In Rotation: Mowest, Motown’s West Coast experiment
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Various artists, “Our Lives Are Shaped by What We Love: Motown’s Mowest Story 1971-1973.”
The accepted narrative of Motown Records’ early years as a powerhouse Detroit soul label ignores the many-tentacled business that the imprint’s founder, Berry Gordy Jr., built as he gained money and power in the industry. After Motown’s initial burst onto the singles charts in the mid-1960s with the Miracles, the Supremes, the Temptations and the Four Tops, Gordy and company starting aggressively expanding the empire to include subsidiary labels such as Rare Earth, V.I.P., Gordy and a revived Tamla, the name of his first label.
By the late 1960s, Motown had an L.A. office, but it didn’t have a proper label in Southern California. That changed when Gordy launched Mowest Records in 1971 with the goal of tapping into the region’s lucrative marketplace and deep talent pool. The label only lasted two years, but in that time it released a number of essential sides that are collected on the new compilation, “Our Lives Are Shaped by What We Love: Motown’s Mowest Story 1971-1973.”
Compiled by the lauded Seattle reissue label Light in the Attic (which itself recently opened an L.A. office), “What We Love” offers a snapshot of that moment when Stevie Wonder- and Sly & the Family Stone-style soul, hippy anthems out of “Hair” and “Jesus Christ Superstar,” light danceable pop and James Brown’s ideas on groove were becoming romanticized with strings and a certain gentility that foretold the rise of disco later in the decade.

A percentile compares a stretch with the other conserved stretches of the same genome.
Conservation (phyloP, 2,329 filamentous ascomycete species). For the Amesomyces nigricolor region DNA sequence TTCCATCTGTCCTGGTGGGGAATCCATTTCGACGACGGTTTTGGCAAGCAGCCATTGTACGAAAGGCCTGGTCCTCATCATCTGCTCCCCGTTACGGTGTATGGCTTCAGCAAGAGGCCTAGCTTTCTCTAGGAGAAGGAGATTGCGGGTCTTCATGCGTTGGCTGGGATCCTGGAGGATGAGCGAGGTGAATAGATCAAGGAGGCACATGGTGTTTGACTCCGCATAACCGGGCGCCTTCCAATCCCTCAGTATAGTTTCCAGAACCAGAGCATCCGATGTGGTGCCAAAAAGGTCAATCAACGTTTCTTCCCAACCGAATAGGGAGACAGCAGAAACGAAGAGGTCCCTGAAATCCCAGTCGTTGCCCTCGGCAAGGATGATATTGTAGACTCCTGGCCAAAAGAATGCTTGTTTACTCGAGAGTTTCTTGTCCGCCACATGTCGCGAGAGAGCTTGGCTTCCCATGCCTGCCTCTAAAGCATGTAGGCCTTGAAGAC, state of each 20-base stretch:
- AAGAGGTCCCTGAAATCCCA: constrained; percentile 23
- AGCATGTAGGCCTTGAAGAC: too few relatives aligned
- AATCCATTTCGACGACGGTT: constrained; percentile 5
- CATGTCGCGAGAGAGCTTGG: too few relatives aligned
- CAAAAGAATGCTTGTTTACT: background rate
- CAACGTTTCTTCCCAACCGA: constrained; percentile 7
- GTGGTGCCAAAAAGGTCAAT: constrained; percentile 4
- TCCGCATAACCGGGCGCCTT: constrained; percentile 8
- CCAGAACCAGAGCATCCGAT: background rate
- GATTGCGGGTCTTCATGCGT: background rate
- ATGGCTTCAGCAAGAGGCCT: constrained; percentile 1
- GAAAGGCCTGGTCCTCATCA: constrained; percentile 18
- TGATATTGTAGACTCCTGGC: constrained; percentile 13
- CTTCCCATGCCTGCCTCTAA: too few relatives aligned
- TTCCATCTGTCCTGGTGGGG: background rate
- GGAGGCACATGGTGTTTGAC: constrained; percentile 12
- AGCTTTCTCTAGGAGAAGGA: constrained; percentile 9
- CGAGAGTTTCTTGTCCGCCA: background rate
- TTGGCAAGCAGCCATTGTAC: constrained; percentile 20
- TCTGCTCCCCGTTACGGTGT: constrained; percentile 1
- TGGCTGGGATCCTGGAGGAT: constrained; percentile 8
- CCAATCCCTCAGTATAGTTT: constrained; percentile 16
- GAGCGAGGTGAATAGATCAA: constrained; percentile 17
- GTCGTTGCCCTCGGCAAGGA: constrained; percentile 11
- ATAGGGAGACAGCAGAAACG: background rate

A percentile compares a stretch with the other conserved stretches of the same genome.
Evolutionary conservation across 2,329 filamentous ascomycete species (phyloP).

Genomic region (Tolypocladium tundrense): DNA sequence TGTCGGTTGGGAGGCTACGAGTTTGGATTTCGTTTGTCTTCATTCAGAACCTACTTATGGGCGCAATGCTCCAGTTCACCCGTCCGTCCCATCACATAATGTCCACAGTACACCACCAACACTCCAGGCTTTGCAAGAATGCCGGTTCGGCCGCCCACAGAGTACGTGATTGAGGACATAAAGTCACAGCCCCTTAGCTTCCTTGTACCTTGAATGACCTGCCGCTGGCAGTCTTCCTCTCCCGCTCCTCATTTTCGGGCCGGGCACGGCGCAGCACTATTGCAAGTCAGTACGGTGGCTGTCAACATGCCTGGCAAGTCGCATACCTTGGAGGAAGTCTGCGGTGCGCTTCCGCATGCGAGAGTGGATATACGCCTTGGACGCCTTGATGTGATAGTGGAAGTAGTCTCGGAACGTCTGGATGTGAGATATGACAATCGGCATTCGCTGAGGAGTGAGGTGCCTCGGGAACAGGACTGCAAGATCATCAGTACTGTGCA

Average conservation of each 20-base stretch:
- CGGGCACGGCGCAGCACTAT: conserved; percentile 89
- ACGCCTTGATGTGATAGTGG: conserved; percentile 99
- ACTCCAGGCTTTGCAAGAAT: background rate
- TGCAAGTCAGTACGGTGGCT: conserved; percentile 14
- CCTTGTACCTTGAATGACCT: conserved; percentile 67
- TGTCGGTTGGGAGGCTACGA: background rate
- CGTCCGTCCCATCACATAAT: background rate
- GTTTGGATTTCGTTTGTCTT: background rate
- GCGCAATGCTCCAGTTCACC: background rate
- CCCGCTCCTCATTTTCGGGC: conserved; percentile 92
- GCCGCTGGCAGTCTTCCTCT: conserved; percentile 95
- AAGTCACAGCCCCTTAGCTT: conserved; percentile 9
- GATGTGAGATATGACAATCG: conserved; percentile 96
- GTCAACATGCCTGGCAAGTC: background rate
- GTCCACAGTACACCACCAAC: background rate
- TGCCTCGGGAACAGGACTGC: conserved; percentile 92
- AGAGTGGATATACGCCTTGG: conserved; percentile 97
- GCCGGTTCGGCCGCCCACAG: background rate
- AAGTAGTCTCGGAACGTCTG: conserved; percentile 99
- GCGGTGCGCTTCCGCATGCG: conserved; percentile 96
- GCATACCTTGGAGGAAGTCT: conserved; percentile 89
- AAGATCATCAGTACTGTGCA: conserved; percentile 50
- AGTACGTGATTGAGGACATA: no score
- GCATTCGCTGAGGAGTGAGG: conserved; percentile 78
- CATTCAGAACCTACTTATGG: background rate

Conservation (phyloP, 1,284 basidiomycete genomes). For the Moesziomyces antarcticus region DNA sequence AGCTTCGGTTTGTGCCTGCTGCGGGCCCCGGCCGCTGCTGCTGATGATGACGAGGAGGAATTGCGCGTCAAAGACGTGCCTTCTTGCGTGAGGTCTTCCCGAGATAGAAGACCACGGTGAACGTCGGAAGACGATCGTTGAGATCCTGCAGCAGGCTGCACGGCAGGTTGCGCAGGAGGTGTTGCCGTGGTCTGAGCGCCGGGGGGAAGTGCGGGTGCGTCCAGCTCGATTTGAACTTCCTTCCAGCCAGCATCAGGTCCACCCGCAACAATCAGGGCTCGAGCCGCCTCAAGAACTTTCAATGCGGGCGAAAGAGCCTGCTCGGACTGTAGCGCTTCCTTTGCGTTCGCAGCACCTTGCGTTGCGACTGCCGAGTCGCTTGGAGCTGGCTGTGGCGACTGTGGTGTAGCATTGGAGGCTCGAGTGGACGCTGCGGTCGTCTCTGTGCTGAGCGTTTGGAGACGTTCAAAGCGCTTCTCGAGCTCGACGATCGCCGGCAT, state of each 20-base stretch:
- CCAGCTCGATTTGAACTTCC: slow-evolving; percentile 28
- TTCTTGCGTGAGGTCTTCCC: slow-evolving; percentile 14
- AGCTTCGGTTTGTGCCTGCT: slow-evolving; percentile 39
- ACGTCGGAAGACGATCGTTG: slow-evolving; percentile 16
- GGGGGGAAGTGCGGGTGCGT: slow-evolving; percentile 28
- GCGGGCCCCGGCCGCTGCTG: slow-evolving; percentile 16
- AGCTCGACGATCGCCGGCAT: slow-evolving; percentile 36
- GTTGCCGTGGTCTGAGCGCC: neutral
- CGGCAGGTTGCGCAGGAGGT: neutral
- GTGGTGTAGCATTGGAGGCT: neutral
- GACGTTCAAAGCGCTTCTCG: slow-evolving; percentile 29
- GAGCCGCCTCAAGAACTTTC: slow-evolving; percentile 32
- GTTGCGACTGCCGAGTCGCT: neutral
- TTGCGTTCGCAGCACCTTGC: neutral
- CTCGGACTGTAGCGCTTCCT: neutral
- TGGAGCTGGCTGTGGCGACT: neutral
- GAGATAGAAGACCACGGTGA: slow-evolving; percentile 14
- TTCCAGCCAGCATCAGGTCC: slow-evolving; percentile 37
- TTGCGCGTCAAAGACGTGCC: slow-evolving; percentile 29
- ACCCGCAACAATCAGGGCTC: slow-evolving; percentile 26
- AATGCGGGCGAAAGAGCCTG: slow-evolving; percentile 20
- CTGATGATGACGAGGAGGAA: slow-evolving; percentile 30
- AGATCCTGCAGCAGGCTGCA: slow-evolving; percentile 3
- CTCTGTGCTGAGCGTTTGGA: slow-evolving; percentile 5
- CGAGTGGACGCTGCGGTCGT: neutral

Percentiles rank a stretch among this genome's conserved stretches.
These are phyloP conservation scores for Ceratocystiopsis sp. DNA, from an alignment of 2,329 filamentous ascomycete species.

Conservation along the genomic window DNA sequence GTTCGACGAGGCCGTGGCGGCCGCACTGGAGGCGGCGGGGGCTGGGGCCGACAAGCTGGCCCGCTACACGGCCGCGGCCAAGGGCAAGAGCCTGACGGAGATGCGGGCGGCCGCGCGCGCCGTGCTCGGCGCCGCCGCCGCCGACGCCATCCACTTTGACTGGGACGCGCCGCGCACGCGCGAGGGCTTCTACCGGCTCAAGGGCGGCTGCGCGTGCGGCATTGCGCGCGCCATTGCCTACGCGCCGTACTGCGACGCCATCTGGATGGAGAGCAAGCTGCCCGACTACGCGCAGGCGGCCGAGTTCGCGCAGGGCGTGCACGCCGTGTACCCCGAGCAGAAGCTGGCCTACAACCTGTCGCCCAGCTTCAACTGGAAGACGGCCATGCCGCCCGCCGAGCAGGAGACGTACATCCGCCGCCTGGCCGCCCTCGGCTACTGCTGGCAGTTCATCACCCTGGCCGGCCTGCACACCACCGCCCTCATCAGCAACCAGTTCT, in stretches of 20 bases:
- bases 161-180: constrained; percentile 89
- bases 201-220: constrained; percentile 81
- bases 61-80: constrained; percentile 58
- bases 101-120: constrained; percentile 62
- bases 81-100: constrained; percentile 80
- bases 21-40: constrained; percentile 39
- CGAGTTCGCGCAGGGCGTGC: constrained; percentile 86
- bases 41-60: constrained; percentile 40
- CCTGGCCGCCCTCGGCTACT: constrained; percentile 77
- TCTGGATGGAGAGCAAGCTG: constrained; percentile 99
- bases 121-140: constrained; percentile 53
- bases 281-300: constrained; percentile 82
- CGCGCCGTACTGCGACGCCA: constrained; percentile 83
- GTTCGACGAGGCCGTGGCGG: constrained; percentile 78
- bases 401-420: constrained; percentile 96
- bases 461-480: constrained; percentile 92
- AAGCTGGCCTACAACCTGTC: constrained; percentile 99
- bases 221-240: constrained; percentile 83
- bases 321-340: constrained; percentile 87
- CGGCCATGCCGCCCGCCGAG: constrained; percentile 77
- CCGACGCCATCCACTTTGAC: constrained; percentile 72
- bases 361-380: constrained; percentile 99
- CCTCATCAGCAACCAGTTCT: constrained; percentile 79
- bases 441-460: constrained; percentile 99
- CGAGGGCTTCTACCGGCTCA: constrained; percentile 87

The peaks are way up there. For example, the main question after hearing Syreeta Wright’s “I Love Everything About You,” is why it isn’t a song you know every word to. Best known as a co-writer with Stevie Wonder (her then-husband) of his “Signed, Sealed, Delivered,” “Everything” was recorded in 1972 with Wonder, and has the same driving vibe as his “Superstition.”
Those not down with the flute should run for the hills; there’s a lot of it on the collection, a sign of the times. But there’s no arguing with its use on the Love Sisters’ take on Curtis Mayfield’s “Give Me Your Love.” Filled to the brim with a funky, danceable brass section, strings, tambourine and the five Sisters’ voices (founding member Merry Clayton is best known as the female voice on the Rolling Stones’ “Gimme Shelter), who yowl and plead their way through the song, it’s one of the release’s highlights, as is vocalist Thelma Houston’s “I Ain’t Going Nowhere.”
There’s certainly a reason why some of this music didn’t hit — it was subpar, and was drawing inspiration from the lesser work of acts like the Fifth Dimension (whose primary arranger, the great Willie Hutch, is represented within) and the nascent soft-rock movement. Even the mediocre stuff is instructional, though, because it showcases a unique moment in time in L.A., offers itself as part of a continuum that extends to this day in the genre-busting, groove-oriented work of Carlos Niño’s Build an Ark, in the soulful sounds of Mia Doi Todd, in Miguel Atwood-Ferguson’s more groove-oriented projects and in the work of beatmaker Flying Lotus. In fact, in the case of Lotus, a.k.a. Steve Ellison, that connection is genetic. His grandmother (and Alice Coltrane’s sister), Marilyn McLeod, was the vocalist for the Nu Page, whose “A Heart Is a House” is one of the collection’s standout tracks